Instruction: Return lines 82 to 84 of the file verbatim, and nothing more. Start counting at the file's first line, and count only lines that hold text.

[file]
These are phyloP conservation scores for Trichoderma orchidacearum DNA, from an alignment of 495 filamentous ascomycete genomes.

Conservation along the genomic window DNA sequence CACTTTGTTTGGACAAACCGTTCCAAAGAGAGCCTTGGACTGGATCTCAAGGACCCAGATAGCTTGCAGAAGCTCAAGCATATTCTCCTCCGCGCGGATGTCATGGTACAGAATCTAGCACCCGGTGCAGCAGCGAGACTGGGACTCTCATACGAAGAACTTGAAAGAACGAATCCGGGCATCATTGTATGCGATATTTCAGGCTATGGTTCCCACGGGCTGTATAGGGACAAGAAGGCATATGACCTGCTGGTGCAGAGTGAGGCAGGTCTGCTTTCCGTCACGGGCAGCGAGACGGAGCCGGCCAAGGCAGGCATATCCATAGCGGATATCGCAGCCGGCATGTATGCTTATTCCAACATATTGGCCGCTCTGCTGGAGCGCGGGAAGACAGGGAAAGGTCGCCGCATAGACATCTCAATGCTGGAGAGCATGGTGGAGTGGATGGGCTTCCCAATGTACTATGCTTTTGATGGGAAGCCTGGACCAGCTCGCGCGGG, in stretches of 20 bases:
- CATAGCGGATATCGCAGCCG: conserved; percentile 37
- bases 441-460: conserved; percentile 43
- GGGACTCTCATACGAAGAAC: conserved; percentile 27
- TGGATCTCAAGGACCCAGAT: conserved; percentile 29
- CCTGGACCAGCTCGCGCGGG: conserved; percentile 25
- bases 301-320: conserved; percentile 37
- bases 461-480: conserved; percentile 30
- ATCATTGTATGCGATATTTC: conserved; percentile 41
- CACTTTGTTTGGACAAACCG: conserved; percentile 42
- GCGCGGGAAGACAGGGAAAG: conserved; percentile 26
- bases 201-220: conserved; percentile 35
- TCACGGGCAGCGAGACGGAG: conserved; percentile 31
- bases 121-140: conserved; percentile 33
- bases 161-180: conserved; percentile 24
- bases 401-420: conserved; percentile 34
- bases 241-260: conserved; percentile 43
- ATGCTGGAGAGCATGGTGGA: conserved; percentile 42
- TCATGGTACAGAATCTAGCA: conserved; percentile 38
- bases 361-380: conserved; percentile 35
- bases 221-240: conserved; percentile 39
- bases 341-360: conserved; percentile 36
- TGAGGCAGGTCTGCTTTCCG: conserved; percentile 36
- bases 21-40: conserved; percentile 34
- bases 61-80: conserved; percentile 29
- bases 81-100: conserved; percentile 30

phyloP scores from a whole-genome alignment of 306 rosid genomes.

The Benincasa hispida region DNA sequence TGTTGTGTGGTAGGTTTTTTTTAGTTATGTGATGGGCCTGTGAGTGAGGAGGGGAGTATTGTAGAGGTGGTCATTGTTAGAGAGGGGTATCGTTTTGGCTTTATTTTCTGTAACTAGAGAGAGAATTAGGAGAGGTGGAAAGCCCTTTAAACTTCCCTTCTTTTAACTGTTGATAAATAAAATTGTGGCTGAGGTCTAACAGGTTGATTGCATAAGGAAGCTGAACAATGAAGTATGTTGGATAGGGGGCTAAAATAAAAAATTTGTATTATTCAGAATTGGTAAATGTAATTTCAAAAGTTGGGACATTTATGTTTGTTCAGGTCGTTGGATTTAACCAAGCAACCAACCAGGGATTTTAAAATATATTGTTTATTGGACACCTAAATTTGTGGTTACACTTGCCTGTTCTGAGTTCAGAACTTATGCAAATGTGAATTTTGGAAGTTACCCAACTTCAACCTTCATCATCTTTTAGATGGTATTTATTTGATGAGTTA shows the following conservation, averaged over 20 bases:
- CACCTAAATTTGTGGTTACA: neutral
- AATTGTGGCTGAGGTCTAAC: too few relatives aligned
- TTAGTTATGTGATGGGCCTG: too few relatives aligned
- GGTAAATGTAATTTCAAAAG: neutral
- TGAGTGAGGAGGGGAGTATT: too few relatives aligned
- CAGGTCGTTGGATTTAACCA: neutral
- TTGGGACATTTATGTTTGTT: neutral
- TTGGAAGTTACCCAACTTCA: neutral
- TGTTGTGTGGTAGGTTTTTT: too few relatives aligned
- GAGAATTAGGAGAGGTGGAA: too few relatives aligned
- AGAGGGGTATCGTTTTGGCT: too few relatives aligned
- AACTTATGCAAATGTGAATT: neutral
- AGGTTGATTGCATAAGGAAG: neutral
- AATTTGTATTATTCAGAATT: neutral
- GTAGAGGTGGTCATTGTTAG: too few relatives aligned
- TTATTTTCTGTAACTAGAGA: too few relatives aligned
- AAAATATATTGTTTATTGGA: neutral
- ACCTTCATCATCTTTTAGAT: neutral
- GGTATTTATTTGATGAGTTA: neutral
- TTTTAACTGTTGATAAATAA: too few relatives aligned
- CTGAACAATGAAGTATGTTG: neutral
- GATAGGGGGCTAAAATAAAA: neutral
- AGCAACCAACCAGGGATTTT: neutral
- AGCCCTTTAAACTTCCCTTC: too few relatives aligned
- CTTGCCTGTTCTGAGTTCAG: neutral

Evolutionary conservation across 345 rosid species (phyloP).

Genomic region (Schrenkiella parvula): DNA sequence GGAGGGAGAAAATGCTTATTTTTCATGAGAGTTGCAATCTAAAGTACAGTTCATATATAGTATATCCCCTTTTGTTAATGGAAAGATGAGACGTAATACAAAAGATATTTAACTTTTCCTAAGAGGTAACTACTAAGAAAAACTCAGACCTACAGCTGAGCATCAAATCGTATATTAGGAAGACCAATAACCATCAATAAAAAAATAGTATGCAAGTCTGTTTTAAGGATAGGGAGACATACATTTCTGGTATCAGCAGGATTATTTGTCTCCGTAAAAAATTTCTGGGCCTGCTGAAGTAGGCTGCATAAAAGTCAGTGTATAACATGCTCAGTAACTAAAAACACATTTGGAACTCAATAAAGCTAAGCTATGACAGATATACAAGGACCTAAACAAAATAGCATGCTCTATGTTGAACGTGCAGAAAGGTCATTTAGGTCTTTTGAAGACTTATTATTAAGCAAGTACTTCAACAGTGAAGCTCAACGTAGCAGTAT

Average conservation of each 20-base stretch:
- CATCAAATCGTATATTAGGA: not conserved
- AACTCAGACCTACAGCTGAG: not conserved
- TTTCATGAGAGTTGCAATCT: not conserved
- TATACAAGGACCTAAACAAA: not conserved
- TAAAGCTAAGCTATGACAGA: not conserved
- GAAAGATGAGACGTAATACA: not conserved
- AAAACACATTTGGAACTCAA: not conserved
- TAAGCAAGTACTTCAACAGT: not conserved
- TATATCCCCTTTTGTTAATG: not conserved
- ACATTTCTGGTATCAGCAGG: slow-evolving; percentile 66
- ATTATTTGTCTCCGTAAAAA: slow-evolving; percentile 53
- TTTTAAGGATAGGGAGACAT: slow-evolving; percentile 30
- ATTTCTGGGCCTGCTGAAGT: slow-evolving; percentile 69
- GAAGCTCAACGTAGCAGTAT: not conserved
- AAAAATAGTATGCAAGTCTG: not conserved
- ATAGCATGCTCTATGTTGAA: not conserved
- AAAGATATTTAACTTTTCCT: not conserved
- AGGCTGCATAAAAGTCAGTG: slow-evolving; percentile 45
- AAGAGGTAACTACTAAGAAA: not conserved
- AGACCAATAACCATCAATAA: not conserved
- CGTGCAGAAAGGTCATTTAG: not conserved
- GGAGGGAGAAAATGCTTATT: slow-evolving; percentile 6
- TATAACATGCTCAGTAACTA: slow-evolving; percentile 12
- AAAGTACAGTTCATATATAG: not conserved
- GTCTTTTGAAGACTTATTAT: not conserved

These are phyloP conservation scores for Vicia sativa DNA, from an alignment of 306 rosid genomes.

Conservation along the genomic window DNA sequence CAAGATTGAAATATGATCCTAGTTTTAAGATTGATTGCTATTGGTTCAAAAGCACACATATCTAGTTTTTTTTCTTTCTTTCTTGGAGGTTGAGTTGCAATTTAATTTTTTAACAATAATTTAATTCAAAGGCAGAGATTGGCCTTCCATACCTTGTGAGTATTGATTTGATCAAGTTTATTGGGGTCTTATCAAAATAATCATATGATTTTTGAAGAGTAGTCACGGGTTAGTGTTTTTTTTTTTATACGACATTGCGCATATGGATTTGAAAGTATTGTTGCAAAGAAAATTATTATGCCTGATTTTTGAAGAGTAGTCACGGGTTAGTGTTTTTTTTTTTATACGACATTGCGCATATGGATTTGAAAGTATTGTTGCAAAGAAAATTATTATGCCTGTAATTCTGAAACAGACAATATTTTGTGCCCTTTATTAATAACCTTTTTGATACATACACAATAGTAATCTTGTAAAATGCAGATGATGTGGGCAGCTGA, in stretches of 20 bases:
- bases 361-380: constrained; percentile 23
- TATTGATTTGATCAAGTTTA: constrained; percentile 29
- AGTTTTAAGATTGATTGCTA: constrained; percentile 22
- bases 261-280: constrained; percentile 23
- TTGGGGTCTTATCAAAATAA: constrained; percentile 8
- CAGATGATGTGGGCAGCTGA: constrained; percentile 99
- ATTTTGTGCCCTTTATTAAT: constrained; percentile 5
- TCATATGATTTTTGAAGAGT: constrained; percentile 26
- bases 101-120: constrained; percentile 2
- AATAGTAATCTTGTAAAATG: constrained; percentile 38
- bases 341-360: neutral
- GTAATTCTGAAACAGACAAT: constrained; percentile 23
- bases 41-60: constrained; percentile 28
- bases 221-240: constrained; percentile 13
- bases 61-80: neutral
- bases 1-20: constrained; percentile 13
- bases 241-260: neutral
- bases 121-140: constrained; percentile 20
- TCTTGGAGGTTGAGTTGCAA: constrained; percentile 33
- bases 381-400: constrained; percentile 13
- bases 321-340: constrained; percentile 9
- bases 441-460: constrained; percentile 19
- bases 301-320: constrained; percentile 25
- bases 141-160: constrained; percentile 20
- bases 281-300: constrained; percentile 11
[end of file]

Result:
- GTCTTTTGAAGACTTATTAT: not conserved

These are phyloP conservation scores for Vicia sativa DNA, from an alignment of 306 rosid genomes.

Conservation along the genomic window DNA sequence CAAGATTGAAATATGATCCTAGTTTTAAGATTGATTGCTATTGGTTCAAAAGCACACATATCTAGTTTTTTTTCTTTCTTTCTTGGAGGTTGAGTTGCAATTTAATTTTTTAACAATAATTTAATTCAAAGGCAGAGATTGGCCTTCCATACCTTGTGAGTATTGATTTGATCAAGTTTATTGGGGTCTTATCAAAATAATCATATGATTTTTGAAGAGTAGTCACGGGTTAGTGTTTTTTTTTTTATACGACATTGCGCATATGGATTTGAAAGTATTGTTGCAAAGAAAATTATTATGCCTGATTTTTGAAGAGTAGTCACGGGTTAGTGTTTTTTTTTTTATACGACATTGCGCATATGGATTTGAAAGTATTGTTGCAAAGAAAATTATTATGCCTGTAATTCTGAAACAGACAATATTTTGTGCCCTTTATTAATAACCTTTTTGATACATACACAATAGTAATCTTGTAAAATGCAGATGATGTGGGCAGCTGA, in stretches of 20 bases: